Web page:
Enrique Vila-Matas is a Barcelona-born Spanish writer of some renown. His novels Dublinesque and Mr Bartelby & Co. are the kind of things that feature prominently in “fiction in translation”1 sections in bookshops: I’ve seen them both, but never read them. Vampire in Love is a forthcoming collection of his short stories, translated and selected by Margaret Jull Costa. The title is taken from one of the 19 stories within the collection, and I suppose it does capture the gentle absurdity and focus on human emotions of the pieces as a whole, however a quick Google search reveals that the name is shared with a 2015 Japanese teen romance, which is somewhat unhelpful when doing gentle research.
In English translation, Vila-Matas is known for his novels, and this is the first translation of his short fiction. Jull Costa has selected these pieces from a prolific oeuvre, and they offer a rounded and complex insight into the writer’s central interests.
Vila-Matas is internationalist, this is clear. Many of his works are set in his native Barcelona, but the reader is also taken to South America, Portugal, Paris, with briefer flashes to other places (London, Prague, etc). Concerns are mortality, depression, the point of existence, the point of art. Many pieces are meta-fictional, he plays with narratorial voice and levels of narratorial knowledge, and though sometimes the reader sees the world from a trad first person perspective, elsewhere we’re with a writer writing about others, we’re offered a fictional disconnect, trapped within the mind of someone we are not within. It’s solid postmodern stuff, I suppose, and it regularly reminded me of some of the Roberto Bolaño I’ve read: the twisting of viewpoints, the separation from others when within a big city, the subtle/possible supernatural, the interest in death… I haven’t read any Bolaño for years, to be honest, maybe I just have him on the mind as I had a chat with someone reading 2666 yesterday.
Suicide is a recurring theme in this collection2, rarefied from a more general interest in death that the book boasts from the very start. Dying and creating fiction, observing life from the outside. There is a liminal focus to many of these texts. In more than one (three, I think, possibly more) the protagonist is someone who mainly lives alone, who observes people, follows people, watches but barely interacts, feels/seems invisible but in reality is very present. They are on the edge of society in the same way that many characters are on the edge of death. The first story that really excited me was ‘Rosa Schwarzer Comes Back to Life’, which is about a deeply depressed woman celebrating her 50th birthday around a family who barely care that she exists. She instead wanders around the city with an equally depressed stranger, though he has alcoholic debasement as a means of escape. Throughout the day, Rosa Schwarzer considers killing herself, and her new friend gives her – the only gift anyone presents her with on her birthday – a small bottle of booze containing dissolved cyanide. The day after, back at work as a security guard in an art gallery, she necks the bottle and dissolves into a dreamlike state where forces of life and death argue at her, the figures from paintings that surround her battling over the destination of her soul. This is great, deeply involving and unexpected, and a far more interesting piece than its opening would lead one to believe.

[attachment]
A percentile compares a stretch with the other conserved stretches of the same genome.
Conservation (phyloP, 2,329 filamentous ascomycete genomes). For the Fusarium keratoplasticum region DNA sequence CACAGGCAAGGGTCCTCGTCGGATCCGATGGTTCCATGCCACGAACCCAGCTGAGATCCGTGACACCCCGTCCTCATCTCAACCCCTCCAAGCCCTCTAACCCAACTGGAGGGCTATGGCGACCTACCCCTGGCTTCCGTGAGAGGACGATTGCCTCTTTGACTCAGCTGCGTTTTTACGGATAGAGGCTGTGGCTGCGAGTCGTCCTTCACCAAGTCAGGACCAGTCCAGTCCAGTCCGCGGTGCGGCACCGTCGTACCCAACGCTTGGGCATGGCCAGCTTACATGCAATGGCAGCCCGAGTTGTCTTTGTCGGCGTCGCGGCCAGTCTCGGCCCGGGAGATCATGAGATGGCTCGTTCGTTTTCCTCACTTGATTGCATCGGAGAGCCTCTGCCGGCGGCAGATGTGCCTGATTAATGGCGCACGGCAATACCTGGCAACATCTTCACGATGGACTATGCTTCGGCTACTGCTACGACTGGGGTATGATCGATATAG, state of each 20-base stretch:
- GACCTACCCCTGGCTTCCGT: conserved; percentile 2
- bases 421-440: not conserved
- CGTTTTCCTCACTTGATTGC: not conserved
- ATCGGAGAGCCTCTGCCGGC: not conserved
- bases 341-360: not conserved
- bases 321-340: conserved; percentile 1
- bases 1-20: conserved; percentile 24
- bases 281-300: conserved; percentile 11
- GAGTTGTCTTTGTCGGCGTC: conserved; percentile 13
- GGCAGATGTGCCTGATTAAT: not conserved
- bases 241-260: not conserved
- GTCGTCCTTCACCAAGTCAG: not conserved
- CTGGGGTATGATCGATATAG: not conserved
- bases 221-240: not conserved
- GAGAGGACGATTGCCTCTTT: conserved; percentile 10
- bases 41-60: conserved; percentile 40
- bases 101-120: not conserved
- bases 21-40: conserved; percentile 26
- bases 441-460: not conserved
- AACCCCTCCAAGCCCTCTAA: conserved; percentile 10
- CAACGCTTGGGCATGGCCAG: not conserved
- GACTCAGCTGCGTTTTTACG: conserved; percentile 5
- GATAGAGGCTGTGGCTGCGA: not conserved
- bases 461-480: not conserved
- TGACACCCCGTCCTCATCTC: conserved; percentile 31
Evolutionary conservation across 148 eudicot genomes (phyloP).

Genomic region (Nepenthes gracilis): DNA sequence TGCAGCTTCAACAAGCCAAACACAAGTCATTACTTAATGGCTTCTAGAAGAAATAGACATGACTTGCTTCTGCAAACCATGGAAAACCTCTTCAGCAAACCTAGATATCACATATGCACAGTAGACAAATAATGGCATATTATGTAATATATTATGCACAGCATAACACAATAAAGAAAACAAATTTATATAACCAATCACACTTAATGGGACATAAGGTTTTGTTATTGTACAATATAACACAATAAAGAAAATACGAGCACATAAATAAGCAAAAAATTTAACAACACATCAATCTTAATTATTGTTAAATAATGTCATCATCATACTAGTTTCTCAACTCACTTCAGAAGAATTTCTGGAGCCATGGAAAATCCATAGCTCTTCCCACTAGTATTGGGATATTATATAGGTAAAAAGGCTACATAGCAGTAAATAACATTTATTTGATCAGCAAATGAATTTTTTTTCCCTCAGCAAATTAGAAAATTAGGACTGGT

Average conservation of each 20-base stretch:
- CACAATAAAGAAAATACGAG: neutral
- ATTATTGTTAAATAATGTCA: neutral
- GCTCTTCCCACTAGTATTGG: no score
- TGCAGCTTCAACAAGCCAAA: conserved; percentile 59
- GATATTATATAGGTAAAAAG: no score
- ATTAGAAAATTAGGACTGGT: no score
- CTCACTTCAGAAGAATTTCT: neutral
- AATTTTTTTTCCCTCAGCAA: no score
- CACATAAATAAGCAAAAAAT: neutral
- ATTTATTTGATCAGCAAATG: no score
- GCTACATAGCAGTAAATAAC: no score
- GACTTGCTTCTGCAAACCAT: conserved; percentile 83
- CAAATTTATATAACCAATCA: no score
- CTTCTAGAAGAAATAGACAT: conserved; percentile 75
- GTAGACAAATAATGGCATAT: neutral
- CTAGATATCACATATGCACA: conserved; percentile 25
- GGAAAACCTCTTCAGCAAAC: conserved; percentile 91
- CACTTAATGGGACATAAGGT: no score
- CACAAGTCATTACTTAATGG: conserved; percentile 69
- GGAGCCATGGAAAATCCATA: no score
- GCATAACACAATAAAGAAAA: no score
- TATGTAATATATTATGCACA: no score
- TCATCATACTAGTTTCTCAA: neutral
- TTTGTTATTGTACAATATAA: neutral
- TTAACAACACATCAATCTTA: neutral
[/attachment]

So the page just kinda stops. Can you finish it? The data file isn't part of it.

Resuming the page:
And that’s where Vila-Matas’s strength lies throughout Vampire in Love – in subverting expectations, in stories that move the reader in directions that could never have been predicted. ‘They Should Say Who I Am’ is another highlight, the story of a famous painter surprised by the articulate critique of his work from a crewman of a commercial ship. This, again, moves in narrative arcs that take the reader by surprise, and it is the deft handling of unique plot points that makes Vila-Matas so interesting, these are Kafkaesque pieces, gently poetic whilst narratively engaged.
The other pieces I loved, quickly, were, ‘I’m Not Going To Read Any More E-mails’, about a man clearing his inbox before heading off to suicide; ‘Niño’, about a wealthy man in his 80s finally cutting off his wastrel eldest son, wishing him death during a forthcoming operation (the son is 60ish), but perhaps merely as a way to assuage his own guilt at never having helped his son to achieve independence; and ‘Sea Swell’, a riotously funny story about a young man trying to impress a literary celeb at a dinner, but being too strung out on the amphetamines he took to quell his nervousness to speak.
Stylistically, these stories are pretty standard latter half of the 20th century postmodern stuff: they’re fun, and weighty in a morbid, rather than a scary, way. Vampire in Love contains enough philosophic engagement to avoid dismissal for having too much literary playfulness about its pieces to be considered more than experimental exercises, and it is when Vila-Matas is at his most experimental that he creates the biggest emotional response. Surprise, rather than inevitability, is the tragic note here, which is unfamiliar and a pleasant change.
I really enjoyed the collection, and will definitely look up one of his novels once I’ve cleared a bit of space in my to-read piles (currently four to seven, depending on what you count as a pile).
As a side note, there is a quotation from Paul Auster on the reverse of this copy that is one of the most arrogant, self-obsessed sentences I have ever seen and I will be boycotting that writer for the rest of my life, or until I forget this. I’m not going to repeat it here as reading it twice almost made me vomit and I’m not certain what will happen were I to type it out.
Vampire in Love, though, great fun.
DISCLOSURE: I was sent this book for free by the publishers for review purposes. Open book, open door.
1. Because that’s a genre, isn’t it? ↩